Fourth: proprietary software is actually software sold under coercion. Proprietary software is also a misleading name. Every software is proprietary. The fact that I gave my software to a lot of people does not make it not mine. Their copies are theirs, of course, but I'll always be the original author and I own my copies. The so called proprietary software is actually a piece of information protected by the state. This means the state forces us all to pay taxes so it can stop some people from using information they've received from other people. It goes like this: Microsoft does not want you to use your Windows Home Basic Edition to make professional work and because of this government will take money from us all in order to punish those who use Windows against the licence. Adobe does not want Photoshop to be distributed without payment, so the government will tax everyone in order to arrest people selling CDs with copies of Photoshop burnt. It would be very difficult to Microsoft and Adobe to achieve these goals by themselves and therefore they expect government to do the dirty job. Government is coercion: we are forced to pay taxes and to obey the law. If you use government to sell software, you are using coercion. Proprietary software is not software that belongs to someone: every software belongs to someone. It is a piece of software with a licence government will force you to obey under threat of imprisonment.

Is it a crime to copy a software? Well, it shouldn't be. Companies and individuals are surely entitled to sell their software just as they can sell their secrets, gossips or any other product or service. I think they have the right to try to make deals with their buyers in which they agree not to reveal secrets, copy softwares or use them in some manner. This is nobody else's business. If I agree to pay John $1,000 a month renting his house for a year, and I don't honor the deal and leave the house three months later, John may sue me. It is a violation of a contract and John will win the cause and make me pay a reparation.This is how civil law works: people sue people for what they think they have been injured. Crime is different. Crime is an offence government takes care of punishing because it is so grave that people (the government, actually) thinks everyone should share the burden to persecute and punish the offender. Thus, if some stupid maniac kills Joe's daughter, police will chase him, arrest him and punish him. He will be arrested even if Joe doesn't want him to be. He will be arrested even if nobody liked the victim. No one is to be killed and everyone will help ensure that. To say that respecting a contract to preserve a secret or not to copy a software is a crime is to say that it is everyone's business if Joe does not honor his contract with Microsoft. It is, indeed, to grant software owners the special privilege to have government to protect their contracts as if they were crimes. Copying a software after having signed a contract not to do it is a civil offense and should be treated as such.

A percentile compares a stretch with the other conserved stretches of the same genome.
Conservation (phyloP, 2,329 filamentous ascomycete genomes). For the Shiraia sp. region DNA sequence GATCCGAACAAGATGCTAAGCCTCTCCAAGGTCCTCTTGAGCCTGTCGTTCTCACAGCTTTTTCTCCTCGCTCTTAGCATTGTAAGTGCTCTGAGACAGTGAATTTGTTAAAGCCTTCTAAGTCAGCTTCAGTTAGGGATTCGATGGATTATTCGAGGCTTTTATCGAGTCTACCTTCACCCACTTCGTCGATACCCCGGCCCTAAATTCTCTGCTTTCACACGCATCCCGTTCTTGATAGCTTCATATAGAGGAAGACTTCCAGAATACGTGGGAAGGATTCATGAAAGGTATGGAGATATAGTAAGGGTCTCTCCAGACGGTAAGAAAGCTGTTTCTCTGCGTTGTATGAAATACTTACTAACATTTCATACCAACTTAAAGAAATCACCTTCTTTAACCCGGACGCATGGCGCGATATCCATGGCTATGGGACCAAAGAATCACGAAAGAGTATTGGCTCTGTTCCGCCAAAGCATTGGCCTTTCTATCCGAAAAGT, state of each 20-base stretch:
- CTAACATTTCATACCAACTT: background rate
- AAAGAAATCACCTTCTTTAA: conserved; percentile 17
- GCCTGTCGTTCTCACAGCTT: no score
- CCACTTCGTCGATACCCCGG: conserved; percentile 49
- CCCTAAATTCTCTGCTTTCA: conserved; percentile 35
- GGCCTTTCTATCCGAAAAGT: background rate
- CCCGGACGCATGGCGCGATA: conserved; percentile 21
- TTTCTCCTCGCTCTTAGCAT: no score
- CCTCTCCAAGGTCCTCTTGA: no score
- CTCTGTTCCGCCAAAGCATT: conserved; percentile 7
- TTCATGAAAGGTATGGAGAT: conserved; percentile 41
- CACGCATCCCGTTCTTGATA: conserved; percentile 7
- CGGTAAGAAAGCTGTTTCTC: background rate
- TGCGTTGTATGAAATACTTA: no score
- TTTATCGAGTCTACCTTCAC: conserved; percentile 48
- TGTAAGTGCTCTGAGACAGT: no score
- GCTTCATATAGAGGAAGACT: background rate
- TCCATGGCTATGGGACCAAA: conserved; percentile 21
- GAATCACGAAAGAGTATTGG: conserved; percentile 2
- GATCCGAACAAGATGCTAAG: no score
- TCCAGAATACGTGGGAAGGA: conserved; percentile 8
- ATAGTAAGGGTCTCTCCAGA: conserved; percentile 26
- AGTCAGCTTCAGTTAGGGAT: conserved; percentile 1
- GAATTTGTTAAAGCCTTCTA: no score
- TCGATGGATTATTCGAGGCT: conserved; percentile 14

It should be clear that I do not think Microsoft should be forced to reveal Windows source code. Not at all. It shouldn't be forced to do anything. Neither should government worry about persecuting those that violate contracts with Microsoft as if they were rules of criminal law. If Microsoft is capable of creating a mechanism that stops it's customers from copying their code (as Sony did with PS3 for a long time) or if Coca-Cola can hide Coke's recipe from everyone, than congrats to them. However, if someone finds out some way to copy it, it's their problem, not governments. Some may argue that the losses due to a single violation of the licence agreement are so big that make this agreement more important then others. I don't think so. If an agreement is fragile it is not of government business to make it not so. Software owners may use any business model they want, provided coercion is not used. Relying on tax payers money to protect your contract is to use coercion against tax payers.